Zero Hunger

Living Edition
| Editors: Walter Leal Filho, Anabela Marisa Azul, Luciana Brandli, Pinar Gökcin Özuyar, Tony Wall

Food Commodity Market: History and Impact of Food Trading Toward SDG2

  • Michele F. FontefrancescoEmail author
Living reference work entry



Food commodity markets are socioeconomic institutions, often located in specific geographical places. They are specialized in the exchange of agricultural products, such as staple crops (e.g., grains), animals (e.g., poultry), and animal products (e.g., butter). The exchanges are completed through financial transactions, such as futures contracts and options contracts.


Food commodity markets are socioeconomic institutions that “encompass specific social, legal, and political processes that enable economic transactions, but also extend far beyond them” (Bestor 2001, p. 9227). After 2009 financial market crisis, which also impacted and created instability on food price trends on a global level, the public debate started looking at how the market of food products had been structured and strongly financialized. International institutions, such as FAO (2018b), pointed out at the risks that its present configuration shows, claiming for reforms. In this debate, though, often the food commodity market was described as a recent turn in human history. However, it is not.

This entry highlights the historicity of food commodity market, tracing its development from the early forms of markets, in Mesopotamia, to the more recent configuration dominated by international commodity exchanges, such as the Chicago Stock Exchange. The entry points out the cultural process that made food to be one of the first commodity and to the fragilities that affect modern markets. Considering the theme of production standardization, which is often ascribed as a direct effect of the creation of a global food commodity market, the entry reframes the claim on the basis of the research conducted in Kenya between 2018 and 2019, part of the project “Sistemi Alimentari per lo Sviluppo Sostenibili” funded by the Italian Ministry of Education. It concludes by considering the SDG2 and the necessary reforms the market should undergo to achieve Zero Hunger.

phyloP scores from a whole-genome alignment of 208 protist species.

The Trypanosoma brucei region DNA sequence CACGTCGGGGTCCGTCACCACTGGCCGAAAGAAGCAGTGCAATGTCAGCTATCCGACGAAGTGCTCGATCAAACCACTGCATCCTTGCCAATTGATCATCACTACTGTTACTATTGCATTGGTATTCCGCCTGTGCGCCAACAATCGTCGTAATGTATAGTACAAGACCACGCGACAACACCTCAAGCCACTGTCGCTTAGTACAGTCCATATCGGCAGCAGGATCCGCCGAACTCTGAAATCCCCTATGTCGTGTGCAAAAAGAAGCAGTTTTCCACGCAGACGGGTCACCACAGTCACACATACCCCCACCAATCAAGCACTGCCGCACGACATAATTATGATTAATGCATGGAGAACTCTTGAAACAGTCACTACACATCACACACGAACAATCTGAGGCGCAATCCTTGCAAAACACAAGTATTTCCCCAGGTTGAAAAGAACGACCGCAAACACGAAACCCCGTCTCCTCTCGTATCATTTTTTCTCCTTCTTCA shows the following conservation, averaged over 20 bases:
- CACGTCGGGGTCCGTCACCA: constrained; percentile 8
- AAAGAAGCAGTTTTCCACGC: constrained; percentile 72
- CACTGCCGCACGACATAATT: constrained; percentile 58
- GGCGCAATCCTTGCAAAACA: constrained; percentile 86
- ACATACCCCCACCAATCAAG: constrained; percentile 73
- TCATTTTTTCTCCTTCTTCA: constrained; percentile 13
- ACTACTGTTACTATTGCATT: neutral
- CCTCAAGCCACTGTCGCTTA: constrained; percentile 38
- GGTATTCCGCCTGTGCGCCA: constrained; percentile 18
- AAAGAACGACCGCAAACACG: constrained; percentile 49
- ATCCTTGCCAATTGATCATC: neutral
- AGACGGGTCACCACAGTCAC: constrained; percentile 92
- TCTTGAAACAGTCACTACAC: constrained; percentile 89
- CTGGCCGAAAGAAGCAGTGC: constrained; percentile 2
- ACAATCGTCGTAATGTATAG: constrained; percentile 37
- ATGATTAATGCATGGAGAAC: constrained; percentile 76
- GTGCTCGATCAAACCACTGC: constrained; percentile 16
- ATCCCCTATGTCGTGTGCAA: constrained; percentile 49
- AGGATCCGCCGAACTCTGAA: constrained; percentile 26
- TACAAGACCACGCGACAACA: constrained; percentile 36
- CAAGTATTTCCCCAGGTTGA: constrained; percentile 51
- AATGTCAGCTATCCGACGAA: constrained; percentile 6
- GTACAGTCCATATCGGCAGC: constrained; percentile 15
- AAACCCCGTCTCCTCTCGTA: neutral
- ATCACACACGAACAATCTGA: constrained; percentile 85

Food Commodification in the Early Markets

The contemporary food commodity market is a modern result of the integration of the activities of traditional food markets in which goods were exchanged, through barter or with the use of money (Bintliff 2002; Wengrow 2008).

In the West, the early markets in which food goods were traded are documented in the Middle East around 5.000 B.C. Archaeological findings attest the use of sophisticated models of accounting used to classify and record goods (Crump 1990). Although we lack information that provide full details on the everyday dimension of those early markets, the early records, such as the Babylonian tablets, offer elements to understand the foodscape of these early markets and provide evidence of the mathematical knowledge applied for running the exchanges (Friberg 2007). They, hence, show the centrality of food commodities in the early forms of commerce. A visual example of such prominence is provided by the Standard of Ur, a wooden box inlaid with mosaic, found at the royal cemetery of Ur, in Iraq in the early twentieth century. It represents the city ruler running a flourishing economy, portrayed through the procession of farmers taking their tribute of products, like fish, sheep, goats, and oxen, to the king (Collins 2015). This procession, which illustrates the movement of the people from the countryside to the city of Ur, suggests markets rose inside the urban space to meet the ancient, entropic cities’ (Algaze 2018) needs of raw materials and other commodities, otherwise impossible to produce in the walled and confined space of the urban areas (Bintliff 2002). Food had a central spot on this stage.